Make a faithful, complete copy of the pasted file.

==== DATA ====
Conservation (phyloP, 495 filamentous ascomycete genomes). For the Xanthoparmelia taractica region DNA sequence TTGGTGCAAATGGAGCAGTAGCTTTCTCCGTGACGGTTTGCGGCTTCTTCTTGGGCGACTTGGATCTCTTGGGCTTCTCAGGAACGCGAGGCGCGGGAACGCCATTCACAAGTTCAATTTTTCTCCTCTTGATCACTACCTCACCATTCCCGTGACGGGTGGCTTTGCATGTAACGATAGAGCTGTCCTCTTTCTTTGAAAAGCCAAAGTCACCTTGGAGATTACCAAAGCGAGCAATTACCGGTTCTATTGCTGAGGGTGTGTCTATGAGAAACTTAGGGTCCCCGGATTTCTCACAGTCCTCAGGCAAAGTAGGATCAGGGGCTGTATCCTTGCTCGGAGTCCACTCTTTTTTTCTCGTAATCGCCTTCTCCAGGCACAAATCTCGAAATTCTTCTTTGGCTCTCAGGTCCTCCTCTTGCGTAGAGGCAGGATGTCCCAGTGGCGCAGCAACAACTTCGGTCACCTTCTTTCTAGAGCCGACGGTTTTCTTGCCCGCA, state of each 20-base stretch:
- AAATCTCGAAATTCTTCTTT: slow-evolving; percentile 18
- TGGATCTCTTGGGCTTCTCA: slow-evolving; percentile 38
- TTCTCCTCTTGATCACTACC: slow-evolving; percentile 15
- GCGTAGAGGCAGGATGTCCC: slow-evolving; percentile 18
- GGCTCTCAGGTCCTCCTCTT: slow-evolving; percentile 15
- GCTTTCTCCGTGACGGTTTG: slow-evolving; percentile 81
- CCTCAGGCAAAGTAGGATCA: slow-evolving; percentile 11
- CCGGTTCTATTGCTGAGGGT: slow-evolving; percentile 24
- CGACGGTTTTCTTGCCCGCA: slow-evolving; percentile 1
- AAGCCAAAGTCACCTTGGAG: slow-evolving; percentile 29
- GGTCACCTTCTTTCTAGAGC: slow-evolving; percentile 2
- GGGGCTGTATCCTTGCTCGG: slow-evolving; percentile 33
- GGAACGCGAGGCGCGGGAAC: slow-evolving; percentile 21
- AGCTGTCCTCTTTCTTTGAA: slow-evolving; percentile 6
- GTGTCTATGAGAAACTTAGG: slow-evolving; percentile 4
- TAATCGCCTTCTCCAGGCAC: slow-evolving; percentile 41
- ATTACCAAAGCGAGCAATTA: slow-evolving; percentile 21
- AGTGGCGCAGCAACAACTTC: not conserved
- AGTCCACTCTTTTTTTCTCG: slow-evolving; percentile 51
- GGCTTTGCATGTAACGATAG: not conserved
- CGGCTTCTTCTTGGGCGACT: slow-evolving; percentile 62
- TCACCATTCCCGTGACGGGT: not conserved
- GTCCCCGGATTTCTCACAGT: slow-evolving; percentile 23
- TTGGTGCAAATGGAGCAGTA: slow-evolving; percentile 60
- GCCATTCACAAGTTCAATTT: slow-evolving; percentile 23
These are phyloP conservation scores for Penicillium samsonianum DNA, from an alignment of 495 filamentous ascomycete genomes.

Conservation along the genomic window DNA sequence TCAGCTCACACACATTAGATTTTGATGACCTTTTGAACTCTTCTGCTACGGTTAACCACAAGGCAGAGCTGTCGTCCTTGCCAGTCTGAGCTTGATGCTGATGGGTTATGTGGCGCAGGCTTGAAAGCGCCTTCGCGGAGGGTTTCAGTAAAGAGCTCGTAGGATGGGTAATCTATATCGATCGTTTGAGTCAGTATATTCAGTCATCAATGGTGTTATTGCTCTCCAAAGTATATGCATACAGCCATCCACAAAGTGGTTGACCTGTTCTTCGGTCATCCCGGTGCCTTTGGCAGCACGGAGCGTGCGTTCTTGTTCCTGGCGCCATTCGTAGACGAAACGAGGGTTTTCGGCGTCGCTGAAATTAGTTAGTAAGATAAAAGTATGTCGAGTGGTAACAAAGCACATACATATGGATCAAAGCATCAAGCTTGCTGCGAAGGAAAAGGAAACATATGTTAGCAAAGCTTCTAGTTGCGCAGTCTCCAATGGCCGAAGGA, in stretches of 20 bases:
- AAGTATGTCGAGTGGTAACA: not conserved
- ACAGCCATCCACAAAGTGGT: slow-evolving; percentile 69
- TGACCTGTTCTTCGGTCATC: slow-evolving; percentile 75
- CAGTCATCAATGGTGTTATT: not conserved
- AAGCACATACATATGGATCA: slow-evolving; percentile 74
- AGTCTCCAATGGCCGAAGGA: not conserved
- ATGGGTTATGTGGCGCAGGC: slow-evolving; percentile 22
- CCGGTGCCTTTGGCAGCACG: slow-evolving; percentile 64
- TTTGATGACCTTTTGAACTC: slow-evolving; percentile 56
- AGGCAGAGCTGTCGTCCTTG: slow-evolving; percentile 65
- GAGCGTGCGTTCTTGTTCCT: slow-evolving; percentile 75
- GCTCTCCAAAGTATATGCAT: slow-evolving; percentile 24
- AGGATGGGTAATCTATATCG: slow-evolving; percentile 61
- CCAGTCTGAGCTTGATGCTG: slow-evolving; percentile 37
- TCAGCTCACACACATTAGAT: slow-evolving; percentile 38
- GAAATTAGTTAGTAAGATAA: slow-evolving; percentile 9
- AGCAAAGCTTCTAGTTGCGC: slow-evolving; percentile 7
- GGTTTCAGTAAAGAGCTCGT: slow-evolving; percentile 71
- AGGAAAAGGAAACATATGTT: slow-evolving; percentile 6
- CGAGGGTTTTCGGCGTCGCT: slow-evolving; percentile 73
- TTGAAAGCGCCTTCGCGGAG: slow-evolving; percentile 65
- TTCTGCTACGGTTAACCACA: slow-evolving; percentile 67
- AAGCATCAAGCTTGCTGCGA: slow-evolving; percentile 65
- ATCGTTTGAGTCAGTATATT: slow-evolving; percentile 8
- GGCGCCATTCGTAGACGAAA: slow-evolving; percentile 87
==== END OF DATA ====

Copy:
Conservation (phyloP, 495 filamentous ascomycete genomes). For the Xanthoparmelia taractica region DNA sequence TTGGTGCAAATGGAGCAGTAGCTTTCTCCGTGACGGTTTGCGGCTTCTTCTTGGGCGACTTGGATCTCTTGGGCTTCTCAGGAACGCGAGGCGCGGGAACGCCATTCACAAGTTCAATTTTTCTCCTCTTGATCACTACCTCACCATTCCCGTGACGGGTGGCTTTGCATGTAACGATAGAGCTGTCCTCTTTCTTTGAAAAGCCAAAGTCACCTTGGAGATTACCAAAGCGAGCAATTACCGGTTCTATTGCTGAGGGTGTGTCTATGAGAAACTTAGGGTCCCCGGATTTCTCACAGTCCTCAGGCAAAGTAGGATCAGGGGCTGTATCCTTGCTCGGAGTCCACTCTTTTTTTCTCGTAATCGCCTTCTCCAGGCACAAATCTCGAAATTCTTCTTTGGCTCTCAGGTCCTCCTCTTGCGTAGAGGCAGGATGTCCCAGTGGCGCAGCAACAACTTCGGTCACCTTCTTTCTAGAGCCGACGGTTTTCTTGCCCGCA, state of each 20-base stretch:
- AAATCTCGAAATTCTTCTTT: slow-evolving; percentile 18
- TGGATCTCTTGGGCTTCTCA: slow-evolving; percentile 38
- TTCTCCTCTTGATCACTACC: slow-evolving; percentile 15
- GCGTAGAGGCAGGATGTCCC: slow-evolving; percentile 18
- GGCTCTCAGGTCCTCCTCTT: slow-evolving; percentile 15
- GCTTTCTCCGTGACGGTTTG: slow-evolving; percentile 81
- CCTCAGGCAAAGTAGGATCA: slow-evolving; percentile 11
- CCGGTTCTATTGCTGAGGGT: slow-evolving; percentile 24
- CGACGGTTTTCTTGCCCGCA: slow-evolving; percentile 1
- AAGCCAAAGTCACCTTGGAG: slow-evolving; percentile 29
- GGTCACCTTCTTTCTAGAGC: slow-evolving; percentile 2
- GGGGCTGTATCCTTGCTCGG: slow-evolving; percentile 33
- GGAACGCGAGGCGCGGGAAC: slow-evolving; percentile 21
- AGCTGTCCTCTTTCTTTGAA: slow-evolving; percentile 6
- GTGTCTATGAGAAACTTAGG: slow-evolving; percentile 4
- TAATCGCCTTCTCCAGGCAC: slow-evolving; percentile 41
- ATTACCAAAGCGAGCAATTA: slow-evolving; percentile 21
- AGTGGCGCAGCAACAACTTC: not conserved
- AGTCCACTCTTTTTTTCTCG: slow-evolving; percentile 51
- GGCTTTGCATGTAACGATAG: not conserved
- CGGCTTCTTCTTGGGCGACT: slow-evolving; percentile 62
- TCACCATTCCCGTGACGGGT: not conserved
- GTCCCCGGATTTCTCACAGT: slow-evolving; percentile 23
- TTGGTGCAAATGGAGCAGTA: slow-evolving; percentile 60
- GCCATTCACAAGTTCAATTT: slow-evolving; percentile 23
These are phyloP conservation scores for Penicillium samsonianum DNA, from an alignment of 495 filamentous ascomycete genomes.

Conservation along the genomic window DNA sequence TCAGCTCACACACATTAGATTTTGATGACCTTTTGAACTCTTCTGCTACGGTTAACCACAAGGCAGAGCTGTCGTCCTTGCCAGTCTGAGCTTGATGCTGATGGGTTATGTGGCGCAGGCTTGAAAGCGCCTTCGCGGAGGGTTTCAGTAAAGAGCTCGTAGGATGGGTAATCTATATCGATCGTTTGAGTCAGTATATTCAGTCATCAATGGTGTTATTGCTCTCCAAAGTATATGCATACAGCCATCCACAAAGTGGTTGACCTGTTCTTCGGTCATCCCGGTGCCTTTGGCAGCACGGAGCGTGCGTTCTTGTTCCTGGCGCCATTCGTAGACGAAACGAGGGTTTTCGGCGTCGCTGAAATTAGTTAGTAAGATAAAAGTATGTCGAGTGGTAACAAAGCACATACATATGGATCAAAGCATCAAGCTTGCTGCGAAGGAAAAGGAAACATATGTTAGCAAAGCTTCTAGTTGCGCAGTCTCCAATGGCCGAAGGA, in stretches of 20 bases:
- AAGTATGTCGAGTGGTAACA: not conserved
- ACAGCCATCCACAAAGTGGT: slow-evolving; percentile 69
- TGACCTGTTCTTCGGTCATC: slow-evolving; percentile 75
- CAGTCATCAATGGTGTTATT: not conserved
- AAGCACATACATATGGATCA: slow-evolving; percentile 74
- AGTCTCCAATGGCCGAAGGA: not conserved
- ATGGGTTATGTGGCGCAGGC: slow-evolving; percentile 22
- CCGGTGCCTTTGGCAGCACG: slow-evolving; percentile 64
- TTTGATGACCTTTTGAACTC: slow-evolving; percentile 56
- AGGCAGAGCTGTCGTCCTTG: slow-evolving; percentile 65
- GAGCGTGCGTTCTTGTTCCT: slow-evolving; percentile 75
- GCTCTCCAAAGTATATGCAT: slow-evolving; percentile 24
- AGGATGGGTAATCTATATCG: slow-evolving; percentile 61
- CCAGTCTGAGCTTGATGCTG: slow-evolving; percentile 37
- TCAGCTCACACACATTAGAT: slow-evolving; percentile 38
- GAAATTAGTTAGTAAGATAA: slow-evolving; percentile 9
- AGCAAAGCTTCTAGTTGCGC: slow-evolving; percentile 7
- GGTTTCAGTAAAGAGCTCGT: slow-evolving; percentile 71
- AGGAAAAGGAAACATATGTT: slow-evolving; percentile 6
- CGAGGGTTTTCGGCGTCGCT: slow-evolving; percentile 73
- TTGAAAGCGCCTTCGCGGAG: slow-evolving; percentile 65
- TTCTGCTACGGTTAACCACA: slow-evolving; percentile 67
- AAGCATCAAGCTTGCTGCGA: slow-evolving; percentile 65
- ATCGTTTGAGTCAGTATATT: slow-evolving; percentile 8
- GGCGCCATTCGTAGACGAAA: slow-evolving; percentile 87